is Thaye Dorje. However, the 5th Karmapa also predicted, "My lineage
weakens, at the time of the 16th or 17th Karmapa." On the surface
Karma Pakshi's prediction seems inconsistent with my recognition and naming
of the 17th Karmapa as Thaye Dorje. The apparent inconsistency can be
readily explained, though. As is well known, the reincarnation of the
14th Karmapa only lived for three years and was never enthroned; so official
protocol does not count the fifteenth rebirth as the 15th Karmapa. Thus,
it follows that the sixteenth rebirth of the Karmapa becomes the 15th
Karmapa upon enthronement and so forth. In other words, the predictions
of Karma Pakshi and the 5th Karmapa are not ambiguous but actually correct.
The 5th Karmapa's prediction of the weakening of the lineage at the time
of the 16th or 17th Karmapas actually refers to the discrepancy between
the number of rebirths and the number of enthronements caused by the early
death of the fifteenth reincarnation. Karma Pakshi's predicted bestowal
of the name Thaye Dorje for the 18th Karmapa is actually correct since
the 17th Karmapa to be enthroned is the 18th by rebirth.
A poem received from Lobpon Kunzang
My announcement at Pokhara no doubt caused much excitement
but also provoked many comments. It also stimulated Lama Sherab Rinpoche
to come to me immediately in Kathmandu and show me a poem written on a
piece of paper. A very hold saint named Lobpon Kunzang Rinpoche, who had
already passed away before 1991, had given the paper to Lama Sherab Rinpoche
in 1983 in strict confidence on one of his many visits to Lobpon Kunzang
Rinpoche's retreat in the Rinag mountains in Sikkim. The exact literary
origin of the poem is still being ascertained. According to Sherab Gyaltsen
Rinpoche, the spiritual leader of the Manang tribal community of Nepal,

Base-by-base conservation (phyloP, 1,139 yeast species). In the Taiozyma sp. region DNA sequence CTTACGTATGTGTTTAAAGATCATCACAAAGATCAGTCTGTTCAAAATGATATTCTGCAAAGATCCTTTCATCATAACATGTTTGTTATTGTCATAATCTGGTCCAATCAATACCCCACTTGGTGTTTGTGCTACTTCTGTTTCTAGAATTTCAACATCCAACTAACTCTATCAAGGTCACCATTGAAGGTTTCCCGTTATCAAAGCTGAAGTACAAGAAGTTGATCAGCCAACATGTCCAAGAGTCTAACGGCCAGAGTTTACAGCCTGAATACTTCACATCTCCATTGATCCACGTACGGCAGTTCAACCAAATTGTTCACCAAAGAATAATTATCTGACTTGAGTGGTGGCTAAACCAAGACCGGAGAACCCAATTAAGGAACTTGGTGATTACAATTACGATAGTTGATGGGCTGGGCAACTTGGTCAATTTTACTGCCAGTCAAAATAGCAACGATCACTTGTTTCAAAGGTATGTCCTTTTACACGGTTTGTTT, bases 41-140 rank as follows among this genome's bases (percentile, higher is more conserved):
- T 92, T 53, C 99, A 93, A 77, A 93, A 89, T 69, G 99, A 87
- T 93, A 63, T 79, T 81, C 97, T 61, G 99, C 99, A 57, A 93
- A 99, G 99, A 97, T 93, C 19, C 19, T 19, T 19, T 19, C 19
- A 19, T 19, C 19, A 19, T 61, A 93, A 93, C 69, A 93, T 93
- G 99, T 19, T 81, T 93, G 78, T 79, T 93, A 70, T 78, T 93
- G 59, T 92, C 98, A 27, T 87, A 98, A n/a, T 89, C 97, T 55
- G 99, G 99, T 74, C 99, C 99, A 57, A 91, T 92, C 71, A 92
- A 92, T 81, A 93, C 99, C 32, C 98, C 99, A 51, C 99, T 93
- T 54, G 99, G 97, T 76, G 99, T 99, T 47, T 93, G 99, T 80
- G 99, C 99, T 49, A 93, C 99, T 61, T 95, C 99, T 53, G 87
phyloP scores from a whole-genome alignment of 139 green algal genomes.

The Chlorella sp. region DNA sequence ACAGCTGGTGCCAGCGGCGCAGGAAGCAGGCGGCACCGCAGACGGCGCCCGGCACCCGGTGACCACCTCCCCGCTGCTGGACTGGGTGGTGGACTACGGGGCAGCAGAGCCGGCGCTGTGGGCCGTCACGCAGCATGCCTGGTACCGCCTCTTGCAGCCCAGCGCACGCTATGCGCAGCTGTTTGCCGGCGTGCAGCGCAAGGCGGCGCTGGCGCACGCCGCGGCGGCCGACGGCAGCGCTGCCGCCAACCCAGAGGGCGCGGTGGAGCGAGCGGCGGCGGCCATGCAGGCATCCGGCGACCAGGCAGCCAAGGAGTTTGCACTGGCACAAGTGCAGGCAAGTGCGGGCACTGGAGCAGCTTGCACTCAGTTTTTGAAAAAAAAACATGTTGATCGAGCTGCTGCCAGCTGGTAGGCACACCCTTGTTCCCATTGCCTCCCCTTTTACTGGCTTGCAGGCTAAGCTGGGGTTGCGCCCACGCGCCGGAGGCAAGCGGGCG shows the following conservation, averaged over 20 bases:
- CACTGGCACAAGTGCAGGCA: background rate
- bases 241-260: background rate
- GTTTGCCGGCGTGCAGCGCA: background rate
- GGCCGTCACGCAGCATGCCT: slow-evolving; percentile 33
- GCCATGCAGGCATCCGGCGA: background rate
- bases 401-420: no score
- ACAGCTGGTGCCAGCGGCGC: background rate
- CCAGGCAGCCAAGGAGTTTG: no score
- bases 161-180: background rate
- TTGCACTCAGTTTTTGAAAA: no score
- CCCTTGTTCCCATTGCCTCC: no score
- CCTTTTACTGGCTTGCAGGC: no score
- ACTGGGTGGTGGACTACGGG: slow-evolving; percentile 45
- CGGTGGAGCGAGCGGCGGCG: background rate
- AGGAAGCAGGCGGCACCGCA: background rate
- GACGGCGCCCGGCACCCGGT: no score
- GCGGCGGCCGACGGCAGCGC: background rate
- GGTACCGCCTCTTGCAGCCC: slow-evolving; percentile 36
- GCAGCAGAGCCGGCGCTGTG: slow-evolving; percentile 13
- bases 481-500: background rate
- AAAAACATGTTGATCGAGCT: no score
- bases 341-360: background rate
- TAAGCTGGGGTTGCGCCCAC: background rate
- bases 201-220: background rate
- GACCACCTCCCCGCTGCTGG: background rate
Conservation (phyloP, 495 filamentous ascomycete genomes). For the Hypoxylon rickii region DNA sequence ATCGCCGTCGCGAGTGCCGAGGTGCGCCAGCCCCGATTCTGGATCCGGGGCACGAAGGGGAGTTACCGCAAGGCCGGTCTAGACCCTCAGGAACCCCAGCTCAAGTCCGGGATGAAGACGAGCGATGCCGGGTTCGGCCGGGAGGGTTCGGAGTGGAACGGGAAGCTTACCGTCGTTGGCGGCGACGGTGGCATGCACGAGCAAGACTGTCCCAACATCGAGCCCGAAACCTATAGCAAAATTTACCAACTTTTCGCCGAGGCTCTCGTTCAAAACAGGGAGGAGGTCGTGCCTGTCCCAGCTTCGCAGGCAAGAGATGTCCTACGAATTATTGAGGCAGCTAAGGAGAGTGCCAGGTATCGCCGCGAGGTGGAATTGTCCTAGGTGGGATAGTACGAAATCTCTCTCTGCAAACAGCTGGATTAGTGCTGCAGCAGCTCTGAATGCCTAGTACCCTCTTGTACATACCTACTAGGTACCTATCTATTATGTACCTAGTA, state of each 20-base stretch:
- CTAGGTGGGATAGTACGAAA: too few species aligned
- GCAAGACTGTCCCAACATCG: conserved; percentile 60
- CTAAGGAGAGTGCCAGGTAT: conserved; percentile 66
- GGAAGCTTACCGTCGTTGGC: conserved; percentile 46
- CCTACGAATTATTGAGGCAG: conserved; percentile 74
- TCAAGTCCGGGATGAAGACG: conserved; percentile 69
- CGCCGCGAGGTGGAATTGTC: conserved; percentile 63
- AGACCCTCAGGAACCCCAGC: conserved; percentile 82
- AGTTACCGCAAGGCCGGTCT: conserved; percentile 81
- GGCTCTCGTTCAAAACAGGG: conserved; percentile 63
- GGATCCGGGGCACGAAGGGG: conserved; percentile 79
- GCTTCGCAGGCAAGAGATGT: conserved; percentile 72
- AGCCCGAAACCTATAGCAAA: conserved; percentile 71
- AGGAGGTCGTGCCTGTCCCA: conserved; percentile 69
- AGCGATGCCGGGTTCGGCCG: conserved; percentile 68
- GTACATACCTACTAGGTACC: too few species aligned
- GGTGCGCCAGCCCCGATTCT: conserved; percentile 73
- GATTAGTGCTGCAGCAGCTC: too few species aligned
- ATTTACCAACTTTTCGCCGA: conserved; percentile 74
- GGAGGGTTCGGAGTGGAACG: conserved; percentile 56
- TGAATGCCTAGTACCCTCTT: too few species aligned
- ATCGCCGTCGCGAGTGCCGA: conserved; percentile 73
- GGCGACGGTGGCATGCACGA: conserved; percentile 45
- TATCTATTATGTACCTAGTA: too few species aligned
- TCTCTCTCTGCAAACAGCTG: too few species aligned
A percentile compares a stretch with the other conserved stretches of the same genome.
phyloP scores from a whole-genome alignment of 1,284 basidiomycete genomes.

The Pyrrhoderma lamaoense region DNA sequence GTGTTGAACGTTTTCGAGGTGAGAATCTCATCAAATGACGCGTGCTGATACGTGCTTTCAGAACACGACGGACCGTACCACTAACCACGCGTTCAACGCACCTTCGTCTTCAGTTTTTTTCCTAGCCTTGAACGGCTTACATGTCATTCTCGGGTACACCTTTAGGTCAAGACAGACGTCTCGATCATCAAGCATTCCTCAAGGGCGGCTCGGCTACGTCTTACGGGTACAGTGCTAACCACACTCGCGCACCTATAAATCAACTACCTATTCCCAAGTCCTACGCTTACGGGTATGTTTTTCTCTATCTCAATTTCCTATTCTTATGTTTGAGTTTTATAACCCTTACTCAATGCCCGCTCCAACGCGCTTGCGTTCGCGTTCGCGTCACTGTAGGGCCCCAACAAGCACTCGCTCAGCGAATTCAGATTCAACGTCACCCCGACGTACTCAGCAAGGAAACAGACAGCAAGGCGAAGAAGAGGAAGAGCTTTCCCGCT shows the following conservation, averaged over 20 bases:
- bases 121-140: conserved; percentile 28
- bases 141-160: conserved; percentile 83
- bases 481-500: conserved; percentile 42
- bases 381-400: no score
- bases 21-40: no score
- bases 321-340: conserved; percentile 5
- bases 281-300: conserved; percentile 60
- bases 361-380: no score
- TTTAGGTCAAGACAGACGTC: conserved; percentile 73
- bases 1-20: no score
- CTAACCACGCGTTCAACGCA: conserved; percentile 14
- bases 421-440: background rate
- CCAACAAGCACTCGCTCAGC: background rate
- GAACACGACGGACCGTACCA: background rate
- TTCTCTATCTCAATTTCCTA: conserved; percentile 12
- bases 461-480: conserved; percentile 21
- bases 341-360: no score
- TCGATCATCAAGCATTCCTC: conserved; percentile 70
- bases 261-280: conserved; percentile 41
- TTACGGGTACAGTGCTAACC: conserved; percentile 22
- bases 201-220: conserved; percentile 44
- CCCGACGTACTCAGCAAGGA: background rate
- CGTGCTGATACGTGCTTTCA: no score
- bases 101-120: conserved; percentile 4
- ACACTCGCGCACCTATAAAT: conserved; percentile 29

Lobpon Kunzang Rinpoche said there are two possible sources. One is the
old text called The Treasures of Yogi Zilon Lingpa (Zilon Lingpa belonged
to the Nyingma School of Buddhism). The other possible source for the
poem is the late Dudjom Rinpoche when he was performing a special Guru
Padmasambhara puja in Kalimpong in the 1960's. The poem contains the following
DZA YI YUL DU KI YI DRONG KHYER NA
The area of Dza The town Ki (is)
LHAMO NORBU DZIN PE SER NGAL DU
Goddess Devi, Norbu Dzinma (holder) (in her) golden womb (of) the wish-fulfilling
KHAILASH YI CHUD LY YONG SMIN PE
By nourishment of (Mt.) Khailash fully (it will) ripen
THAYE DORJE DROWE PAL DU SHAR
Thaye Dorje (for the) welfare of living beings (will) arise
The meaning of the poem is by and large self-evident.
The references in the first verse to Dza and Ki refer to the birth places
of the 3rd Mipham Rinpoche and Dechen Wangmo, his consort and the mother
of the 17th Karmapa. The allusion to Mount Khailash refers to Dechen Wangmo
who is a Tantric adept. The Chakrasambhara Tantra is her main practice,
and Mount Khailash is, in the Tantric universe, the mandala of Chakrasambhara.
Reading this account of facts, it must be clear that
the identification and recognition I have done about the 17th Karmapa
Trinley Thaye Dordje, happened according to the centuries-old Karma Kagyu
tradition. As such, these acts were spiritually pure.
After Situpa's "coup"
As if following a malicious story line, at the regents'
crucial meeting in March 1992, Shamarpa's darkest suspicions became reality.
Situ Rinpoche's "prediction letter" was, to the best of Shamarpa's
knowledge, nothing but an inept forgery. He refused to accept the letter
as having come from Karmapa's pen; however, he did not mention his own
breakthrough either. Instead, he insisted on a forensic test of the document.
A confrontation became inevitable.
After the Situ and Gyaltsab Rinpoches swiftly executed
their scheme and, with the Dalai Lama's formal approval and Chinese support,
brought forward and recognized their choice for Karmapa, Shamar tulku
was left behind helpless. With few options left, he once more requested
the advice of the person guarding the 16th Karmapa's mandate. Shamarpa
wanted to know if the letter was genuine and how to proceed in light of
the latest, disgraceful incidents. Without wavering, the man declared
that Situpa's "prediction letter" was false, but as nothing
else could be done at that moment, he recommended that the senior regent
let the others finish what they had so deviously started. Thus, for the
next year and a half, the Kagyu regent waited patiently for his hour,
sometimes not sure what to do, but always staying in touch with the mysterious
custodian, fully convinced that the boy in Lhasa was the right Karmapa.
has the child come to India
Eventually, towards the end of 1993, Shamarpa must
have determined that the time had come to act. Also, every additional
day of delay carried the risk that the Chinese would get wind of the regent's